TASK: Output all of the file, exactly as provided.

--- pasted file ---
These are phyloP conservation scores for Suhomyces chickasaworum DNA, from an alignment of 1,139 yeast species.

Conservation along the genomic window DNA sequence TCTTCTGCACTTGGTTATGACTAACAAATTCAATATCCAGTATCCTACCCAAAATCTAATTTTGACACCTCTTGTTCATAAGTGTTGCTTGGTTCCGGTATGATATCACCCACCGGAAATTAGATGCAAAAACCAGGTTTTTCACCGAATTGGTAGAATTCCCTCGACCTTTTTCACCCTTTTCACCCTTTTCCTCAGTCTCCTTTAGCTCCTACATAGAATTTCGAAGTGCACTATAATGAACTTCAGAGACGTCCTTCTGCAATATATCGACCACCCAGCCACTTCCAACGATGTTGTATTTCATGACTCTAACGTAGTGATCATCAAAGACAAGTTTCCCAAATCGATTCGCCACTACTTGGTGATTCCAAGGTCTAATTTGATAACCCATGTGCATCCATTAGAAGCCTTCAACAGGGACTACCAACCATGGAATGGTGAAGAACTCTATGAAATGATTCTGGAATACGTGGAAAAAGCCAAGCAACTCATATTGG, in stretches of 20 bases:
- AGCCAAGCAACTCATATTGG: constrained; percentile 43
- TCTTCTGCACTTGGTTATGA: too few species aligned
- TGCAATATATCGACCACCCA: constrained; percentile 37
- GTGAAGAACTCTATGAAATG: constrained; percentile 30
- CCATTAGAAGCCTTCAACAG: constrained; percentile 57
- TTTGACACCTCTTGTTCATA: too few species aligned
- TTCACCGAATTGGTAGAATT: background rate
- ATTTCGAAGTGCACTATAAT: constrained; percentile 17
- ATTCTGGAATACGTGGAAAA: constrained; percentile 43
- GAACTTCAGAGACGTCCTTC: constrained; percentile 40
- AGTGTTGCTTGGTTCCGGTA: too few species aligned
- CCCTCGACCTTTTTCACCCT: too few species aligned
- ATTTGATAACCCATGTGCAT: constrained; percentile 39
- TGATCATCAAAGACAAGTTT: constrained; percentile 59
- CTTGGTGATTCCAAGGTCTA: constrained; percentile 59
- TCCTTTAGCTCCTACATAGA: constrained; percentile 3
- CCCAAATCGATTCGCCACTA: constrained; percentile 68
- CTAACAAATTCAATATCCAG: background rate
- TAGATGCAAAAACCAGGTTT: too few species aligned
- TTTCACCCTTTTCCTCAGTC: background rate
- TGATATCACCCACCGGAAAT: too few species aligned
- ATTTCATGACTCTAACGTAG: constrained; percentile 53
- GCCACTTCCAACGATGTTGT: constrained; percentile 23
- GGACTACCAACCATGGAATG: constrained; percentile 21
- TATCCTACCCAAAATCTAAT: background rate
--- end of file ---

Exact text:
These are phyloP conservation scores for Suhomyces chickasaworum DNA, from an alignment of 1,139 yeast species.

Conservation along the genomic window DNA sequence TCTTCTGCACTTGGTTATGACTAACAAATTCAATATCCAGTATCCTACCCAAAATCTAATTTTGACACCTCTTGTTCATAAGTGTTGCTTGGTTCCGGTATGATATCACCCACCGGAAATTAGATGCAAAAACCAGGTTTTTCACCGAATTGGTAGAATTCCCTCGACCTTTTTCACCCTTTTCACCCTTTTCCTCAGTCTCCTTTAGCTCCTACATAGAATTTCGAAGTGCACTATAATGAACTTCAGAGACGTCCTTCTGCAATATATCGACCACCCAGCCACTTCCAACGATGTTGTATTTCATGACTCTAACGTAGTGATCATCAAAGACAAGTTTCCCAAATCGATTCGCCACTACTTGGTGATTCCAAGGTCTAATTTGATAACCCATGTGCATCCATTAGAAGCCTTCAACAGGGACTACCAACCATGGAATGGTGAAGAACTCTATGAAATGATTCTGGAATACGTGGAAAAAGCCAAGCAACTCATATTGG, in stretches of 20 bases:
- AGCCAAGCAACTCATATTGG: constrained; percentile 43
- TCTTCTGCACTTGGTTATGA: too few species aligned
- TGCAATATATCGACCACCCA: constrained; percentile 37
- GTGAAGAACTCTATGAAATG: constrained; percentile 30
- CCATTAGAAGCCTTCAACAG: constrained; percentile 57
- TTTGACACCTCTTGTTCATA: too few species aligned
- TTCACCGAATTGGTAGAATT: background rate
- ATTTCGAAGTGCACTATAAT: constrained; percentile 17
- ATTCTGGAATACGTGGAAAA: constrained; percentile 43
- GAACTTCAGAGACGTCCTTC: constrained; percentile 40
- AGTGTTGCTTGGTTCCGGTA: too few species aligned
- CCCTCGACCTTTTTCACCCT: too few species aligned
- ATTTGATAACCCATGTGCAT: constrained; percentile 39
- TGATCATCAAAGACAAGTTT: constrained; percentile 59
- CTTGGTGATTCCAAGGTCTA: constrained; percentile 59
- TCCTTTAGCTCCTACATAGA: constrained; percentile 3
- CCCAAATCGATTCGCCACTA: constrained; percentile 68
- CTAACAAATTCAATATCCAG: background rate
- TAGATGCAAAAACCAGGTTT: too few species aligned
- TTTCACCCTTTTCCTCAGTC: background rate
- TGATATCACCCACCGGAAAT: too few species aligned
- ATTTCATGACTCTAACGTAG: constrained; percentile 53
- GCCACTTCCAACGATGTTGT: constrained; percentile 23
- GGACTACCAACCATGGAATG: constrained; percentile 21
- TATCCTACCCAAAATCTAAT: background rate